High-schooler blames education system for teen violence
A high school student who was badly beaten up by a group of youngsters blames the education system for the violence he encountered.
"There's a direct correlation between [the system's] ignoring school violence and what happened to me," says Roi Kleiner, 18.
Kleiner and a few friends were returning from a night out in Tel Aviv six weeks ago when they met a group of youngsters who asked them for a cigarette. When they said they didn't have any, the youngsters attacked them. Kleiner was hospitalized with fractures in his face, broken teeth and hemorrhages.
"Had the education system dealt with the youngsters who attacked me when they were still in elementary school, this might have been prevented," he tells Haaretz.
The Education Ministry's recently published program to reduce violence and increase discipline in schools is a step in the right direction, Kleiner says.
The program allows teachers to remove a student from the classroom during the lesson, bans the use of cellular phones and electronic devices during class and toughens regulations dealing with disobedient students.
Kleiner says students' contempt for teachers begins in elementary school, when stronger children beat weaker ones, and worsens in junior high and high school.
"Dealing with violent children only once they reach high school is too late. If the new program allows teachers to act against any kind of violence at an early stage, maybe something will change," he says.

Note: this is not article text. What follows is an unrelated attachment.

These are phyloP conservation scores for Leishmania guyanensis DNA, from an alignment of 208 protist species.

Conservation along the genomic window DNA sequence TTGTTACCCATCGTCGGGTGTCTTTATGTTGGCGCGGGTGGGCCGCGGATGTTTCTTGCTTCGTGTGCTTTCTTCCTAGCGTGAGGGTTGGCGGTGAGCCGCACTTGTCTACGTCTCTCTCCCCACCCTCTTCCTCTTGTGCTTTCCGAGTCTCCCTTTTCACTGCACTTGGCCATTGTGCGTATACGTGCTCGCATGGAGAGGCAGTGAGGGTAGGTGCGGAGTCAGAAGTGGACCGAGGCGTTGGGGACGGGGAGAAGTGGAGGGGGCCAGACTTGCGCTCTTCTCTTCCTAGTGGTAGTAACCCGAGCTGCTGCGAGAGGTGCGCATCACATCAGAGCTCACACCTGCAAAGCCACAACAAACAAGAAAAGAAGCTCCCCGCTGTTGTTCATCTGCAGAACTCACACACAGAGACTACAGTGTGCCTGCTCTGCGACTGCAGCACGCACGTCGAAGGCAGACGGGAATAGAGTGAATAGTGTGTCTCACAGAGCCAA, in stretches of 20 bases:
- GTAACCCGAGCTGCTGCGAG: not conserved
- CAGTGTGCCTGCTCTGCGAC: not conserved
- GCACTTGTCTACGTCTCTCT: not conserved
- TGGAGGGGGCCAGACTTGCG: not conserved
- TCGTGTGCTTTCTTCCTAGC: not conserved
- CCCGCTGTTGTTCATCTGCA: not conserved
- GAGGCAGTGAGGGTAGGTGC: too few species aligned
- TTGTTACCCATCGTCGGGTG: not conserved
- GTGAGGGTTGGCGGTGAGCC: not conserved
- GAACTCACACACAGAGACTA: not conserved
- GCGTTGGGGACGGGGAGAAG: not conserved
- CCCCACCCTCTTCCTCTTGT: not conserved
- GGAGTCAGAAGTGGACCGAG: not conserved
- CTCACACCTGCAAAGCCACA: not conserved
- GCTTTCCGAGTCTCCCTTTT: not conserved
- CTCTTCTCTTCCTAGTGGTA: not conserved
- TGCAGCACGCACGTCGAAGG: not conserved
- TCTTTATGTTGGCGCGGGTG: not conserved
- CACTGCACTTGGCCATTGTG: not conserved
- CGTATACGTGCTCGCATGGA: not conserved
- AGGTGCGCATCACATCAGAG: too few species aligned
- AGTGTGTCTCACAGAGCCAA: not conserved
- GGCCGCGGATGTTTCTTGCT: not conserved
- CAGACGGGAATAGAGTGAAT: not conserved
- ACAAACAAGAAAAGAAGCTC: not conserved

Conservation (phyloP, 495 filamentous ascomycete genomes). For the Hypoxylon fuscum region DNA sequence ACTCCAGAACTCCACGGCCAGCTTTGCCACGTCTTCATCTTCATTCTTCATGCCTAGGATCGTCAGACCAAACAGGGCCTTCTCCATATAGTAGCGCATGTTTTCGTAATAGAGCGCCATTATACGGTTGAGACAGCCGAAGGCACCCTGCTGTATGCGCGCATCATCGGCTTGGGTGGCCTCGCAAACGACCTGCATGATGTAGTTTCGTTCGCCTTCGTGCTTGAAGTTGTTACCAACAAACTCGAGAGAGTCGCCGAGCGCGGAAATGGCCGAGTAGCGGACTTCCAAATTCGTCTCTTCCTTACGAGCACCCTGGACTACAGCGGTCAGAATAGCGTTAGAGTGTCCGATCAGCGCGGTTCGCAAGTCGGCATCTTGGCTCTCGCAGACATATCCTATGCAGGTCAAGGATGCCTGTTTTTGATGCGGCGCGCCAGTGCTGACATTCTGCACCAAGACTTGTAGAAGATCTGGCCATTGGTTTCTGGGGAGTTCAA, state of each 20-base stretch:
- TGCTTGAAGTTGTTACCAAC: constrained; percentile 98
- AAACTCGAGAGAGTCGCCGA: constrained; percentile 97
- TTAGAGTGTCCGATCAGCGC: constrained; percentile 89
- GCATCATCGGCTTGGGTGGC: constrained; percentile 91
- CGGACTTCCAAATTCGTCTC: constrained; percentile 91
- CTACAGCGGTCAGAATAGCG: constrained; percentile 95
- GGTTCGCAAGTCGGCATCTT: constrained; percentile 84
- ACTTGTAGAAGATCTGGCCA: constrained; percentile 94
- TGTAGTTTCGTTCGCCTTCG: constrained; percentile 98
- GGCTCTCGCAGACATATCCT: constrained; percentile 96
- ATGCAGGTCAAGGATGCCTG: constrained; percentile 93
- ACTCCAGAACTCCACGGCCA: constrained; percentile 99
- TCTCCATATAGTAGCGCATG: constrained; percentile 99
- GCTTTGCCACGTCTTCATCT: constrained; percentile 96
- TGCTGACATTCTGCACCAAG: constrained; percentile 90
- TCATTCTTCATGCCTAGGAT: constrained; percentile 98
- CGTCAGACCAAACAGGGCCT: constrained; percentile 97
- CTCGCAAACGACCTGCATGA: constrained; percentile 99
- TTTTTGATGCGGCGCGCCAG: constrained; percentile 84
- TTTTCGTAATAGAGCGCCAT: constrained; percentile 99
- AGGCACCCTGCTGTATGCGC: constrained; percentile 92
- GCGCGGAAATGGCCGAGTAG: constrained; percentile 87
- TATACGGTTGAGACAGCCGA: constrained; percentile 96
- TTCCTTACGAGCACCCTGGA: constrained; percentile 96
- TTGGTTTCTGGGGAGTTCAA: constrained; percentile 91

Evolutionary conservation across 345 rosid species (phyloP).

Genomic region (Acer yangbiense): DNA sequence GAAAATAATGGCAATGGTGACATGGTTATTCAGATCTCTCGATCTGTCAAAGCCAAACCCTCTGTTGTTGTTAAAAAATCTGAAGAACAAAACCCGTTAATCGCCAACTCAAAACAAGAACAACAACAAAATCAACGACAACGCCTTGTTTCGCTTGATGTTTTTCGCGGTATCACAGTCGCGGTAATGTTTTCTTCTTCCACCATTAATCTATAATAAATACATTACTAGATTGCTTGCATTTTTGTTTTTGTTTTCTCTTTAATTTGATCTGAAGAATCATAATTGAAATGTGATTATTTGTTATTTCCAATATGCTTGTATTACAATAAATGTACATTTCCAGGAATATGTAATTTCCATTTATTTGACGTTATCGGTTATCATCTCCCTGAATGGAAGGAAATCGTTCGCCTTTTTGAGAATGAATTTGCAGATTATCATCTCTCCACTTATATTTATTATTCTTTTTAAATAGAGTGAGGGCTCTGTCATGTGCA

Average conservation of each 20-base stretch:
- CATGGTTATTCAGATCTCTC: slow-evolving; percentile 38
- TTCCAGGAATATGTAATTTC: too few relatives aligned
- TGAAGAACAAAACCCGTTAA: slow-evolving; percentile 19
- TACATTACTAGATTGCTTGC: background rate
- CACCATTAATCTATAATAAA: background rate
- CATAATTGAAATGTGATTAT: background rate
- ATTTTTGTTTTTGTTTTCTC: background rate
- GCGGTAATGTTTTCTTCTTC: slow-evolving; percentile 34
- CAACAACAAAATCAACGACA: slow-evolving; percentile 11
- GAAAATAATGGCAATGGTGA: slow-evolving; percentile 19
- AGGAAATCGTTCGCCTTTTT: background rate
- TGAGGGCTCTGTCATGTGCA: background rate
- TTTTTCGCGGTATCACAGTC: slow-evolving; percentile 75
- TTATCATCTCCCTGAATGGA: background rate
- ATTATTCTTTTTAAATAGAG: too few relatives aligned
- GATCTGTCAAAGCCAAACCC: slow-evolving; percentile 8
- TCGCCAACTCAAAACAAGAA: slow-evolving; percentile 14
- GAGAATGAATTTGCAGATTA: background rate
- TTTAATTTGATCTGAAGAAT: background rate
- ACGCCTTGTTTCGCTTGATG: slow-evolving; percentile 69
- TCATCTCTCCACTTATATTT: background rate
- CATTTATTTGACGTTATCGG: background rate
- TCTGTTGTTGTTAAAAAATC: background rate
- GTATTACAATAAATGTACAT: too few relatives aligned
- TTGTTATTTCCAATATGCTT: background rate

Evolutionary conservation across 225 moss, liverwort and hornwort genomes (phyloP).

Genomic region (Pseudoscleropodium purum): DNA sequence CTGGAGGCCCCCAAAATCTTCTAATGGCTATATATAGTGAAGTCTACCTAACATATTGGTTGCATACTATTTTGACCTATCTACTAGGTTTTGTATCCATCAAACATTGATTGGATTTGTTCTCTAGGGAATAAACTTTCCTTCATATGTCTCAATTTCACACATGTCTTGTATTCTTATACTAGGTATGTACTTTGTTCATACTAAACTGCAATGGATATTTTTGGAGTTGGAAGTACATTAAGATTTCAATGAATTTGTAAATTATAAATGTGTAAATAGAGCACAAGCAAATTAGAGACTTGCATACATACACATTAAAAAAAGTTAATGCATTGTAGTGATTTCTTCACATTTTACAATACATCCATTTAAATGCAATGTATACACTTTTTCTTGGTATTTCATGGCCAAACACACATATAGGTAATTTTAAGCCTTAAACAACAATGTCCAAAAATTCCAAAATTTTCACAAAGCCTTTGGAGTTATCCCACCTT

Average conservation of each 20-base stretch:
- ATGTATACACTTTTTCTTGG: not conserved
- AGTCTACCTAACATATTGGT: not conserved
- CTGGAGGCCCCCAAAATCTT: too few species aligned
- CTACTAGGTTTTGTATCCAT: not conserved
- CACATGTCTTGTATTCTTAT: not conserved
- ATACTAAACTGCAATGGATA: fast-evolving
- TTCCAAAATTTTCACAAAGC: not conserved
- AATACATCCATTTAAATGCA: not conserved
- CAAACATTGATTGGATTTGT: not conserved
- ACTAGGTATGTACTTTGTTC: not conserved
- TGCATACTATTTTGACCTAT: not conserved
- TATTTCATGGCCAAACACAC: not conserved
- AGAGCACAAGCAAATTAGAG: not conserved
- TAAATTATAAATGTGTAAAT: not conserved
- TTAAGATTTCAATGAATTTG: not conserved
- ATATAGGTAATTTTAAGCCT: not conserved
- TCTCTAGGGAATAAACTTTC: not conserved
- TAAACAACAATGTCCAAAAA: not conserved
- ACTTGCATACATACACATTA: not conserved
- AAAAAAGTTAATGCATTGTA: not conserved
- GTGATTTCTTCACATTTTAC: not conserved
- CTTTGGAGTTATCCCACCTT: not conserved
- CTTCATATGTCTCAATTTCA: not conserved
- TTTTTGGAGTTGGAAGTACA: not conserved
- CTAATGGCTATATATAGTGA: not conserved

However, "punishment alone is not the answer. The schools must have professionals to deal with violence," Kleiner says.
An Education Ministry official says the new policy was formulated, among other things, in the wake of last year's Comptroller's Report, which slammed the ministry's lack of a clear policy on handling violence.
Members of the National Pupils and Youth Council, who met Education Minister Gideon Sa'ar last week, asked to increase students' participation in decisions that help reduce violence in schools.
"It's important to restore teachers' authority," says 11th grade student Tomer Shaked of Petah Tikva's Golda High School. "But when the Education Ministry talks of the need to strengthen discipline and reduce disruptions of lessons, one should remember that such disruptions are mostly linked to boring study programs or incompetent teachers."
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